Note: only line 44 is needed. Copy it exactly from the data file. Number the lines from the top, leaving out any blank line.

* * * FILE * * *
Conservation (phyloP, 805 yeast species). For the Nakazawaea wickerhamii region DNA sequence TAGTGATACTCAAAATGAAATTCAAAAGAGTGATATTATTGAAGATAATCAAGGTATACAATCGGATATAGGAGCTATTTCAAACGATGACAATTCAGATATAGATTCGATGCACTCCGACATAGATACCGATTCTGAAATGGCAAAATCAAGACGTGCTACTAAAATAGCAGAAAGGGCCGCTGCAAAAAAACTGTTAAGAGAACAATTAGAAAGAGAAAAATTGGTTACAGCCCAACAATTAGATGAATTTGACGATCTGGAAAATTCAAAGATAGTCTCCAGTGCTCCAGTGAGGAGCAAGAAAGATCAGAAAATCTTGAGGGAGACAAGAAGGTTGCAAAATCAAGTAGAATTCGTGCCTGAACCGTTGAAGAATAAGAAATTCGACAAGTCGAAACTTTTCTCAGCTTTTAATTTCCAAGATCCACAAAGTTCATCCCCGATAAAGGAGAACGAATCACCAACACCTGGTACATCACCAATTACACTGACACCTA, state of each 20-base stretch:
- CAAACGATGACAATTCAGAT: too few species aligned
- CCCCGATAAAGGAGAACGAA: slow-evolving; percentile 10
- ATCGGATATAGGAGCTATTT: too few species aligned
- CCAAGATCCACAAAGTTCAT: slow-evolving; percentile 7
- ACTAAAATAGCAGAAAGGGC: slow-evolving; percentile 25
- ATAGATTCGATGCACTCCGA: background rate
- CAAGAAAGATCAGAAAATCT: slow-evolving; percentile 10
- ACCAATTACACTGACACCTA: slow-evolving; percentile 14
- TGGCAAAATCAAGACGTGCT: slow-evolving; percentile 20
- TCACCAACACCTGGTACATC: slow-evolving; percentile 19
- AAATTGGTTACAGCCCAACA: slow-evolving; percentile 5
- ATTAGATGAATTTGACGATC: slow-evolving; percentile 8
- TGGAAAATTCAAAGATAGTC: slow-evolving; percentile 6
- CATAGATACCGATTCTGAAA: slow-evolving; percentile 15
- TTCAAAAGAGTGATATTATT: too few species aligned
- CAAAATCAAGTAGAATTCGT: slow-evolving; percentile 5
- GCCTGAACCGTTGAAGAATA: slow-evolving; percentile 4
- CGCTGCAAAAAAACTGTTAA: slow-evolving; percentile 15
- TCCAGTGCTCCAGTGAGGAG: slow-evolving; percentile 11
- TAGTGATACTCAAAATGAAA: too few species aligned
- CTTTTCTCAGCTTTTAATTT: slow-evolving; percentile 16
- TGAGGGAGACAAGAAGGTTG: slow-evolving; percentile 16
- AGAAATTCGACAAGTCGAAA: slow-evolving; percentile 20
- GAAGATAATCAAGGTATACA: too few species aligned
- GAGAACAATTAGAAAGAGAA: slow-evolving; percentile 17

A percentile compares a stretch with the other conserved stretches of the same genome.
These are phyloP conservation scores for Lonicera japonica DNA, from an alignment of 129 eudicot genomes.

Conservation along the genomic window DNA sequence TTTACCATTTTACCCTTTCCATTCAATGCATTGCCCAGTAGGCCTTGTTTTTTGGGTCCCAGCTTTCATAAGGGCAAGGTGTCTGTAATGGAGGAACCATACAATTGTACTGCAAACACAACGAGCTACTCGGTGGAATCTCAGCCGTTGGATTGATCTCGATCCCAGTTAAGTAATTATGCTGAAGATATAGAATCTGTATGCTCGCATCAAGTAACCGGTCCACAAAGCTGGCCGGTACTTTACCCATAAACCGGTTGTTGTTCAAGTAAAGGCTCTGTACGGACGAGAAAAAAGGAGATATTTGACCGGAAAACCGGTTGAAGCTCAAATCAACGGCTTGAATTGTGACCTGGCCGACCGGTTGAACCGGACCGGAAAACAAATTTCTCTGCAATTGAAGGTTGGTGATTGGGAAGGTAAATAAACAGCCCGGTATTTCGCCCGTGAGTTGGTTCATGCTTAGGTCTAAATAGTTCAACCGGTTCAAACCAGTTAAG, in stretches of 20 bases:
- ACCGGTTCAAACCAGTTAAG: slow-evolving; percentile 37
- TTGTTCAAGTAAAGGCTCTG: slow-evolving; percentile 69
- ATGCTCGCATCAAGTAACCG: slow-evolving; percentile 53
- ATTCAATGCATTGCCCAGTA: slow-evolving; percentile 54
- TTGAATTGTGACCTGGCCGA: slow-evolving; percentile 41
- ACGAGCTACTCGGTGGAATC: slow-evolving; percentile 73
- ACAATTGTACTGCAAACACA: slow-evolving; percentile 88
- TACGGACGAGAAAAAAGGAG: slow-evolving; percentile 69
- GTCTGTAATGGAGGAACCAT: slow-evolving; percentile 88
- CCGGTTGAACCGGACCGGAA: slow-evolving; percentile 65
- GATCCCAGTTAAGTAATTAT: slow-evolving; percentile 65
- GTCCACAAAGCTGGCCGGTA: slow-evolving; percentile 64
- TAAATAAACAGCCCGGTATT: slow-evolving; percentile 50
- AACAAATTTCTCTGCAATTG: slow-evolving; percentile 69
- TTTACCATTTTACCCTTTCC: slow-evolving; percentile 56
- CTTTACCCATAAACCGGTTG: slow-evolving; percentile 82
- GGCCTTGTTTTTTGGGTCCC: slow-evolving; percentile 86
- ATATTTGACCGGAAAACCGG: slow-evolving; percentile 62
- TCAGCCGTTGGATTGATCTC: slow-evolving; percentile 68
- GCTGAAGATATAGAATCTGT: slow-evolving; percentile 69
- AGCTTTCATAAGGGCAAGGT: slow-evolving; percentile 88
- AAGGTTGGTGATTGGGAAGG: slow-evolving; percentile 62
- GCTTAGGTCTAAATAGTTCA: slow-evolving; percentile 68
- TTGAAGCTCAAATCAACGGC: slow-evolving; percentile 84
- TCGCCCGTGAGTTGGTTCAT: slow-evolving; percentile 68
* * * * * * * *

- TTTACCATTTTACCCTTTCC: slow-evolving; percentile 56